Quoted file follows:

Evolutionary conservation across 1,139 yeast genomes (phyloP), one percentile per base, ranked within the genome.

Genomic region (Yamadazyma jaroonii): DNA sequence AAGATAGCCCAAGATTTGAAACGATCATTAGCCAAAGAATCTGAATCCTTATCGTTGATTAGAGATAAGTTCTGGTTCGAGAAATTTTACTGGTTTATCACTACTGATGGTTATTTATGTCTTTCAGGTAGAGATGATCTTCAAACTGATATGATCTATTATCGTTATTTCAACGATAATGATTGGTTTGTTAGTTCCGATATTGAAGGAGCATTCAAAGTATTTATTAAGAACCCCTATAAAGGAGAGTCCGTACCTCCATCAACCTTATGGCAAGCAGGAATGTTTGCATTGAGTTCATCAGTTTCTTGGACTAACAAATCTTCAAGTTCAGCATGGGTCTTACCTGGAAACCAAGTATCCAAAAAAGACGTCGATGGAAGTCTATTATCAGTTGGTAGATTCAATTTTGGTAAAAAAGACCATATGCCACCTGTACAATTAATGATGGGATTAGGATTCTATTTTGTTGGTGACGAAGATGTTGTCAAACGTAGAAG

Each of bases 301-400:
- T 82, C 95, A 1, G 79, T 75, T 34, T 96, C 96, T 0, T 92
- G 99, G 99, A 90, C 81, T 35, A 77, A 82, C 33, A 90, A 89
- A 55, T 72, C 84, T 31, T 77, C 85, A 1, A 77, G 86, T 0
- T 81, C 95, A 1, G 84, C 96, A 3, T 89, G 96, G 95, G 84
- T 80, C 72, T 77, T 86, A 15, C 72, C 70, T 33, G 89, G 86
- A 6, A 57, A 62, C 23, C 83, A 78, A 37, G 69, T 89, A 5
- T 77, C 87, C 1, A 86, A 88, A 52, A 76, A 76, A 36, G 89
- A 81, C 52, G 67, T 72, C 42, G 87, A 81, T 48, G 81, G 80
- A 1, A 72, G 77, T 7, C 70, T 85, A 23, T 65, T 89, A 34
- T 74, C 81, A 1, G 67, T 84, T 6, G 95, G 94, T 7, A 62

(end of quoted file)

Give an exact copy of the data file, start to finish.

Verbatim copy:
Evolutionary conservation across 1,139 yeast genomes (phyloP), one percentile per base, ranked within the genome.

Genomic region (Yamadazyma jaroonii): DNA sequence AAGATAGCCCAAGATTTGAAACGATCATTAGCCAAAGAATCTGAATCCTTATCGTTGATTAGAGATAAGTTCTGGTTCGAGAAATTTTACTGGTTTATCACTACTGATGGTTATTTATGTCTTTCAGGTAGAGATGATCTTCAAACTGATATGATCTATTATCGTTATTTCAACGATAATGATTGGTTTGTTAGTTCCGATATTGAAGGAGCATTCAAAGTATTTATTAAGAACCCCTATAAAGGAGAGTCCGTACCTCCATCAACCTTATGGCAAGCAGGAATGTTTGCATTGAGTTCATCAGTTTCTTGGACTAACAAATCTTCAAGTTCAGCATGGGTCTTACCTGGAAACCAAGTATCCAAAAAAGACGTCGATGGAAGTCTATTATCAGTTGGTAGATTCAATTTTGGTAAAAAAGACCATATGCCACCTGTACAATTAATGATGGGATTAGGATTCTATTTTGTTGGTGACGAAGATGTTGTCAAACGTAGAAG

Each of bases 301-400:
- T 82, C 95, A 1, G 79, T 75, T 34, T 96, C 96, T 0, T 92
- G 99, G 99, A 90, C 81, T 35, A 77, A 82, C 33, A 90, A 89
- A 55, T 72, C 84, T 31, T 77, C 85, A 1, A 77, G 86, T 0
- T 81, C 95, A 1, G 84, C 96, A 3, T 89, G 96, G 95, G 84
- T 80, C 72, T 77, T 86, A 15, C 72, C 70, T 33, G 89, G 86
- A 6, A 57, A 62, C 23, C 83, A 78, A 37, G 69, T 89, A 5
- T 77, C 87, C 1, A 86, A 88, A 52, A 76, A 76, A 36, G 89
- A 81, C 52, G 67, T 72, C 42, G 87, A 81, T 48, G 81, G 80
- A 1, A 72, G 77, T 7, C 70, T 85, A 23, T 65, T 89, A 34
- T 74, C 81, A 1, G 67, T 84, T 6, G 95, G 94, T 7, A 62